It may have escaped most people’s notice, but the British Record Fish Committee (BRFC) has taken action to reinforce the integrity of the record fish lists. This move has come in the wake of some fisheries’ owners attempts to bend the rules.
Henceforth, the committee will demand proof that any record fish is of the weight claimed and has been taken by the means claimed. They will also require evidence of the fish’s background and growth. The rules apply to all species of freshwater fish but the real targets are fish which have been reared in fish farms and then placed in angling waters. In other words, carp.
Carp do not readily spawn in the wild in this country and so must be reared before being placed into the lakes. When Richard Walker famously caught a 44-pound carp in 1952, carp really began to excite anglers and reached what can only be described as cult status after Chris Yates landed a 51-pounder in 1980.
Fishery owners realised that the bigger the fish they had, the higher the number of anglers who would pay to fish their waters. They have been deliberately stocking larger specimens which have been reared for the purpose.
The carp controversy hit top gear in 2016 when a claim was lodged for a carp of 69lb 3oz. The fish was a pound heavier than the 68lb 1oz fish then acknowledged as the national record. The potential new record holder, which had been dubbed Big Rig, was caught by a legitimate angler, was correctly weighed, witnessed and photographed. But then the BRFC rejected it. This was because the owner of the lake from which it had been taken had bought the fish when it weighed 40lb and then hand-reared it to near record weight before he put in his lake.
Engineering Carp Records
The rearing of the carp was viewed as an attempt to engineer a new record and an outcry ensued. The BFRC were forced to concede that enough was enough. The committee has previously only required proof that any fish submitted was a true specimen of the species claimed, was not of a protected species, was caught by fair angling means when in season, was weighed on accurate scales and was supported by reliable witnesses backed by photographic evidence.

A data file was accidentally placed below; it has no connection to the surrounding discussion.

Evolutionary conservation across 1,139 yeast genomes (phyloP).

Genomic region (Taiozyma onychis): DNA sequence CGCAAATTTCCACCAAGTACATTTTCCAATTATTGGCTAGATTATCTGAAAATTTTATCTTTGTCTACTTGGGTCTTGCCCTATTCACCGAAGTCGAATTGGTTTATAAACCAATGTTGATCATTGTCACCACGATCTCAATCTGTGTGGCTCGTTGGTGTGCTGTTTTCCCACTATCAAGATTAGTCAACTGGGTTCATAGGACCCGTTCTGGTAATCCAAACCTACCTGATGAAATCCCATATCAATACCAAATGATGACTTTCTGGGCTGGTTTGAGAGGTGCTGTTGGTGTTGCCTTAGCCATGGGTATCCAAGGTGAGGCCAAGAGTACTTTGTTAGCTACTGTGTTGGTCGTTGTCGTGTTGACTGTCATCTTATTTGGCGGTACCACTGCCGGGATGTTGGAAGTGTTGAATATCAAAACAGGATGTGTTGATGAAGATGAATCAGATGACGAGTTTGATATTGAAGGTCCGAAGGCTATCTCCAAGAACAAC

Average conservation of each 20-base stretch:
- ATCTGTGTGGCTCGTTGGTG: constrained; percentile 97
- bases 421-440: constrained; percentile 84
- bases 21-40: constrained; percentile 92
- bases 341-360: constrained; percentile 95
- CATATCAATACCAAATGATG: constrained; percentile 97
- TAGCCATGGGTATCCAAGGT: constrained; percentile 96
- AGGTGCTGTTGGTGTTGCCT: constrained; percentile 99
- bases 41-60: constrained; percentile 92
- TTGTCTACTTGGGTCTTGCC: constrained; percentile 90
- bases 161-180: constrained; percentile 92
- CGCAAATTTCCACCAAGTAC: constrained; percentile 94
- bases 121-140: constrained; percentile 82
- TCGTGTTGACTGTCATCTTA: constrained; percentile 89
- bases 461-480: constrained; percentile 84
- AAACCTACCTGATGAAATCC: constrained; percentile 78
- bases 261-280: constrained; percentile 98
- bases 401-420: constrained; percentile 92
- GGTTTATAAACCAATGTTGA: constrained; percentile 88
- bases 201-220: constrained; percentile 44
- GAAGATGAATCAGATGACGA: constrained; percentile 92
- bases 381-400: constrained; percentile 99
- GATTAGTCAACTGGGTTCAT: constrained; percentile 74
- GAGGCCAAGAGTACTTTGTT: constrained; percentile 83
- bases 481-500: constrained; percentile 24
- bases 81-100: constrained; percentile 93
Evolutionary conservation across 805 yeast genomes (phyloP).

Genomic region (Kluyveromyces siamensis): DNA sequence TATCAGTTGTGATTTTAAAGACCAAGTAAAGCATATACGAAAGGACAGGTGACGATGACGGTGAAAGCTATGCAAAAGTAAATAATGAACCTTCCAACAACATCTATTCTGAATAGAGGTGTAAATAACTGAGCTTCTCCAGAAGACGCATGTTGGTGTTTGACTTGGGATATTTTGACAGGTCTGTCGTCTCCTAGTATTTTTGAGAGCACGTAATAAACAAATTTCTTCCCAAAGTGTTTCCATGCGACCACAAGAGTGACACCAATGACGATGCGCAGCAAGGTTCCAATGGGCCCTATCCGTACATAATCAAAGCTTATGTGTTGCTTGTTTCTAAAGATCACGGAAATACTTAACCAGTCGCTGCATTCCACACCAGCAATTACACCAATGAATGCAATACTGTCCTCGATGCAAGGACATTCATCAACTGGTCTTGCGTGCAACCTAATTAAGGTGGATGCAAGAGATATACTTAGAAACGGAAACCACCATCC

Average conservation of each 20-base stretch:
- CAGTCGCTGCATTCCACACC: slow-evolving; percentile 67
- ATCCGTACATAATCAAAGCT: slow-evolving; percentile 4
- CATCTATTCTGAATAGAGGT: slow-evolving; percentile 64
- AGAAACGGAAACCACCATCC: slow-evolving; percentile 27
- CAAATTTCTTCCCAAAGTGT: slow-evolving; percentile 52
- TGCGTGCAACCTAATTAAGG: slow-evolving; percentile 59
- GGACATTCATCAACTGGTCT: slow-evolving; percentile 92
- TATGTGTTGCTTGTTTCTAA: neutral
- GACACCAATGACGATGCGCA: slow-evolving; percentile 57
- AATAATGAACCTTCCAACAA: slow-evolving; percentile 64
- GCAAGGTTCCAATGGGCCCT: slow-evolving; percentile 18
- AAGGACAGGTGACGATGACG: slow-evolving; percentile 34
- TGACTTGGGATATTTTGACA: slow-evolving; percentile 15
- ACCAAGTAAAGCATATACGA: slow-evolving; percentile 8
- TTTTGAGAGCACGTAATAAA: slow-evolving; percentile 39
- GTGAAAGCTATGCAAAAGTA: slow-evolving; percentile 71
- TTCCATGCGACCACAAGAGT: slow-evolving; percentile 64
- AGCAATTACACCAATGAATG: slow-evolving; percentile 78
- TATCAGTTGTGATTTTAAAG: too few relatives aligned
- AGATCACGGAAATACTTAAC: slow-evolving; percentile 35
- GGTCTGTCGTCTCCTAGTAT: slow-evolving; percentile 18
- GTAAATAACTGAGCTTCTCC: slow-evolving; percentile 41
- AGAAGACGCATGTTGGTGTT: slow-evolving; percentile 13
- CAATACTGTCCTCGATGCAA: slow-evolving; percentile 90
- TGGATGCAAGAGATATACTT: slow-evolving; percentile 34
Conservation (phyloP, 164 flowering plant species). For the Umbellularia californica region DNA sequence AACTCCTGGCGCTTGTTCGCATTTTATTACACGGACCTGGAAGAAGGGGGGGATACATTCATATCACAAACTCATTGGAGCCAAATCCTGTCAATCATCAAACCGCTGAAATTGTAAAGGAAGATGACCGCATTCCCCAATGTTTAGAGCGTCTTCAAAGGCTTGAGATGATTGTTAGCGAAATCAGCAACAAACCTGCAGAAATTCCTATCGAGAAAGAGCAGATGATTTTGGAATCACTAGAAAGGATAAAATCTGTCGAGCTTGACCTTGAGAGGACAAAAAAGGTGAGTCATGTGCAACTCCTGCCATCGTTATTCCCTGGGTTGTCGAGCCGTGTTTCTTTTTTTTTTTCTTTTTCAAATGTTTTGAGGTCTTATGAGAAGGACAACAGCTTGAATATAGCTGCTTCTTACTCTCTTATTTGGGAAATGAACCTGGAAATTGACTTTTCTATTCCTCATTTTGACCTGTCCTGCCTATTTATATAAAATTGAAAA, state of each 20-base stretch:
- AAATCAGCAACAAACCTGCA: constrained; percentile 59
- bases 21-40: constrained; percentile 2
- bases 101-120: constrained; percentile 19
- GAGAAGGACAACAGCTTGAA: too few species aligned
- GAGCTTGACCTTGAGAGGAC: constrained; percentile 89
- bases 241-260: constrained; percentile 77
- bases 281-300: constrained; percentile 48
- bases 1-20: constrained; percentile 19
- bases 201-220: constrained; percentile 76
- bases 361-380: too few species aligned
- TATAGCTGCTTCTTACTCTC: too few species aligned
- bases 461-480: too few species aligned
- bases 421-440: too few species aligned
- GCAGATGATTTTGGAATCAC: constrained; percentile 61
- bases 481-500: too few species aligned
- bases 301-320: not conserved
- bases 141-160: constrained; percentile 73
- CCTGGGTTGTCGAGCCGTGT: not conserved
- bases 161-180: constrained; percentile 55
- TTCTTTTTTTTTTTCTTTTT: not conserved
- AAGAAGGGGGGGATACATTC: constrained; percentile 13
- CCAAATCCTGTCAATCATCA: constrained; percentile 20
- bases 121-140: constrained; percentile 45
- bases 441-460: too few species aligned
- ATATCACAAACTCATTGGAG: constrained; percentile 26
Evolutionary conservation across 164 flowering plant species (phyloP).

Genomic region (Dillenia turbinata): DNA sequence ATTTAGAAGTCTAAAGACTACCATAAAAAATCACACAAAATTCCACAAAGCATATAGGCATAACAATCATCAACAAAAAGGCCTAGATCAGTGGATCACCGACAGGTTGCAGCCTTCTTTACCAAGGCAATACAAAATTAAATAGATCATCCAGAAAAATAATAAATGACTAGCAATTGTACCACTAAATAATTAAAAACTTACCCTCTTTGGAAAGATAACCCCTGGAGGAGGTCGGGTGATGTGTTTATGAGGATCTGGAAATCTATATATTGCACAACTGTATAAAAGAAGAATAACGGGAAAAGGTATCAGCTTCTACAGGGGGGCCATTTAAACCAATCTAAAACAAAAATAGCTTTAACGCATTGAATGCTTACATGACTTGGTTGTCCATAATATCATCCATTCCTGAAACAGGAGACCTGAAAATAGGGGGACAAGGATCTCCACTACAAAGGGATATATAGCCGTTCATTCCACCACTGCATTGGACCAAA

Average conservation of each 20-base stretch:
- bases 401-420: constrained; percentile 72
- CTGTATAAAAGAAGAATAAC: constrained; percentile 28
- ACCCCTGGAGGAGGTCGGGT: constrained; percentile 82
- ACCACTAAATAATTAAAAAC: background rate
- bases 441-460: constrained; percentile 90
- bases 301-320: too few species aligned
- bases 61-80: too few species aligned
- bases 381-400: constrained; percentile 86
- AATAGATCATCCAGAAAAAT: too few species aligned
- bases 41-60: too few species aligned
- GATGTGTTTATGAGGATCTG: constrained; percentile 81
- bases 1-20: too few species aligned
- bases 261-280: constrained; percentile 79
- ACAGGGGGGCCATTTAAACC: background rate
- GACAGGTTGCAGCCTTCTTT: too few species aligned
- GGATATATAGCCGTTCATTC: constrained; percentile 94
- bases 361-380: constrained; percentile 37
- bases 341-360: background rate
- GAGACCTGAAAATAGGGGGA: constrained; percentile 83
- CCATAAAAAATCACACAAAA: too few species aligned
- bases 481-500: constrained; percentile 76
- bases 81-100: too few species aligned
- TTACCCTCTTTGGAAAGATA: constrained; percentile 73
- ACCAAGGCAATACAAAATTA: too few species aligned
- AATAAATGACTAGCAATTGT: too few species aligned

Now, the BRFC has warned anglers and fisheries that it will need to know the weight of the fish at the time of stocking, the length of time that the fish had been in the water from which it was caught, how it was fed and more. If the information isn’t provided or something seems a little fishy, if you will pardon the phrase, the catch will not be ratified.
New Rules Have Bite
The new rules have already begun to bite. Tom Doherty recently caught a 71lb 4oz carp but the fish was denied a record because it had been artificially fed. The owner of the fishery said that he had been responding to his clients’ demands for bigger fish. Doherty’s catch had been imported from Israel and sold to the fishery in Shropshire. It was then reared in a farm pond and moved to the fishing lake when it was close to record weight. Anglers and fisheries are asking for greater clarity regarding which carp can and can’t be record fish.